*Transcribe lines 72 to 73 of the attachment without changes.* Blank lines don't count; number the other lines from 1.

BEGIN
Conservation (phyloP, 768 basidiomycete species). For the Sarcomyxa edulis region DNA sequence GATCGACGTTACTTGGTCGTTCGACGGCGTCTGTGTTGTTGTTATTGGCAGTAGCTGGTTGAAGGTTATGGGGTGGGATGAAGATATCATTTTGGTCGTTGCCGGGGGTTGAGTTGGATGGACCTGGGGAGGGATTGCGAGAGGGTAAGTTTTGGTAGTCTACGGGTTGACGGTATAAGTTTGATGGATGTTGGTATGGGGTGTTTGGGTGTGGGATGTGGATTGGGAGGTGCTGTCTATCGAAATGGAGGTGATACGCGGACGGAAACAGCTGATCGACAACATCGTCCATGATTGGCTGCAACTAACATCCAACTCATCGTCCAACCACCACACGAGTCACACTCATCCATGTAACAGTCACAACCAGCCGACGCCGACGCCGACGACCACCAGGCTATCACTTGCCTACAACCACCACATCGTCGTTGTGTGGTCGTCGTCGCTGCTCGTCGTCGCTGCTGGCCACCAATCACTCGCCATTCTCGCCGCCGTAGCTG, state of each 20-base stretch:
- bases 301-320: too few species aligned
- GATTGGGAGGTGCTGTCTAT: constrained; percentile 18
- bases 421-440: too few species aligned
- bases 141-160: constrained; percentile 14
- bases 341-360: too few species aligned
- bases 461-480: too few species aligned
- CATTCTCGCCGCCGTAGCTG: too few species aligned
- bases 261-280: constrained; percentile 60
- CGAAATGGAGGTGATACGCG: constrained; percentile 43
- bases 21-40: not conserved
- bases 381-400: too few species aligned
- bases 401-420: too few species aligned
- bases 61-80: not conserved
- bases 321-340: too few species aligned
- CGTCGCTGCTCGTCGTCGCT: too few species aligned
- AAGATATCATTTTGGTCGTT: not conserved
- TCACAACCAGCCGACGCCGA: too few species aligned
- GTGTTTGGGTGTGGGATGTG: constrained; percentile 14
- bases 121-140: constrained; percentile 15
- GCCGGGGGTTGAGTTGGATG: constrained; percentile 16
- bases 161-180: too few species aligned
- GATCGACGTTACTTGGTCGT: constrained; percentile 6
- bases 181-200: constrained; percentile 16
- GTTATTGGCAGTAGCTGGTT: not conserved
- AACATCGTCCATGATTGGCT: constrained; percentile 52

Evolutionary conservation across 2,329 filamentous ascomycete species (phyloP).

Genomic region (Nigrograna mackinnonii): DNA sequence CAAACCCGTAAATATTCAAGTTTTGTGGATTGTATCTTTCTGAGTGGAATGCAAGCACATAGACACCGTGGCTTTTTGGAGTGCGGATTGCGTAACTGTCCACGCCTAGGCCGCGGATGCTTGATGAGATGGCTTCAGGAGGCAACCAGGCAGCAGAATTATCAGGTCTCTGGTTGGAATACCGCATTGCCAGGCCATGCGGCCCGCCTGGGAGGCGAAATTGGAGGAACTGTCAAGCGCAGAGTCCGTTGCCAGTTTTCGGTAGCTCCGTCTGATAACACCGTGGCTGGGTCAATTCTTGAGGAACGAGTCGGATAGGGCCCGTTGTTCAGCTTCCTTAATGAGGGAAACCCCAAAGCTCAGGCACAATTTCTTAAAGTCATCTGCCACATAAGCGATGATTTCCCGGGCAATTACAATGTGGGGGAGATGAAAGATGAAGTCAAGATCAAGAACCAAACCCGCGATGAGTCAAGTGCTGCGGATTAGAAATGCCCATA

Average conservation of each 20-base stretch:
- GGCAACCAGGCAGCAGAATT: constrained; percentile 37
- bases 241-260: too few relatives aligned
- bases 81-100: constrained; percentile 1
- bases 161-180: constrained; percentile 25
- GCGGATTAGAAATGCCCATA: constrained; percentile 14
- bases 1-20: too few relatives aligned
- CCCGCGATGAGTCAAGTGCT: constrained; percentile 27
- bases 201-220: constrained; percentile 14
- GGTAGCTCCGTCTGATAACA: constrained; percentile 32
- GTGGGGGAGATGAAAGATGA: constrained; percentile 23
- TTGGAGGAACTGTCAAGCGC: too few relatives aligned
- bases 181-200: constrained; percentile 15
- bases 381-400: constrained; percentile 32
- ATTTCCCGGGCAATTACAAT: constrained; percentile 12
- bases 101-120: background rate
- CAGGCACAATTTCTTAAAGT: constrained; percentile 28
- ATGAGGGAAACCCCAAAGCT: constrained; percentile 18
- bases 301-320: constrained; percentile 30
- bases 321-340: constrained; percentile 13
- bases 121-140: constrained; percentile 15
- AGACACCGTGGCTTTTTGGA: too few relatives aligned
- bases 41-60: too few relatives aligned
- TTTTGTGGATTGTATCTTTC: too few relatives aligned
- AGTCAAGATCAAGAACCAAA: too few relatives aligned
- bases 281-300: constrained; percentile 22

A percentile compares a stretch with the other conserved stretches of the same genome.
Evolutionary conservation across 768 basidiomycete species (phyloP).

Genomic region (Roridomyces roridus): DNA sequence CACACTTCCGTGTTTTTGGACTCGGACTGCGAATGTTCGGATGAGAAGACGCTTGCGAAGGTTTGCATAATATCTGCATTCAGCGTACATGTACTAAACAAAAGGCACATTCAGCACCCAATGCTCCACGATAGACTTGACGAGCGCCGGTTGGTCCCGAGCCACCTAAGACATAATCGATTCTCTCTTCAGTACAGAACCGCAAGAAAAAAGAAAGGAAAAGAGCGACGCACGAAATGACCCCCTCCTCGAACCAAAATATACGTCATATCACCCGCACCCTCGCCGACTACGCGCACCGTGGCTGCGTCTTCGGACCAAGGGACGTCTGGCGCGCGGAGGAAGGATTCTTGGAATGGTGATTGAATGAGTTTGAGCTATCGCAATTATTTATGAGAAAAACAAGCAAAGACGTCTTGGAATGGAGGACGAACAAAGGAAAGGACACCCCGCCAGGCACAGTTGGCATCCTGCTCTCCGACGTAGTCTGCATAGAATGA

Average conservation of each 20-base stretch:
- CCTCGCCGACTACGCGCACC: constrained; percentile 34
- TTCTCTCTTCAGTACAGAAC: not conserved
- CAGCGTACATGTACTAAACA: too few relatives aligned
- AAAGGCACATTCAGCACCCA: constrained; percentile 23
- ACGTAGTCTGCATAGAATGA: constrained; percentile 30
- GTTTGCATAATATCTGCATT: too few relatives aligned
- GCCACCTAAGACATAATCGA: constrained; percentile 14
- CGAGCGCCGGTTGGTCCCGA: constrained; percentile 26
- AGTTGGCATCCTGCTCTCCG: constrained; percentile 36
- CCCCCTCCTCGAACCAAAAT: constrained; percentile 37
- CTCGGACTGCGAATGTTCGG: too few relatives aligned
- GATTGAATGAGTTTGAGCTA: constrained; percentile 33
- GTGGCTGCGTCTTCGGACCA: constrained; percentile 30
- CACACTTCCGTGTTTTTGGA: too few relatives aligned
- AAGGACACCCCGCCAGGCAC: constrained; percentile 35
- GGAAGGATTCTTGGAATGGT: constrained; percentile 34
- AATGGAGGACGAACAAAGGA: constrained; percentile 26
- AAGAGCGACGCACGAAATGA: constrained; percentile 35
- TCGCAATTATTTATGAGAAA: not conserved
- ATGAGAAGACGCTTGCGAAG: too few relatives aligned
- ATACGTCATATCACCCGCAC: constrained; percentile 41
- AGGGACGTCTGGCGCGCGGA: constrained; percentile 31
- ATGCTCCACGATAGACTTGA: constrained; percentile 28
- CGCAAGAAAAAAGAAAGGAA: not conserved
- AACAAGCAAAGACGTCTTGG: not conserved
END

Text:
- CACACTTCCGTGTTTTTGGA: too few relatives aligned
- AAGGACACCCCGCCAGGCAC: constrained; percentile 35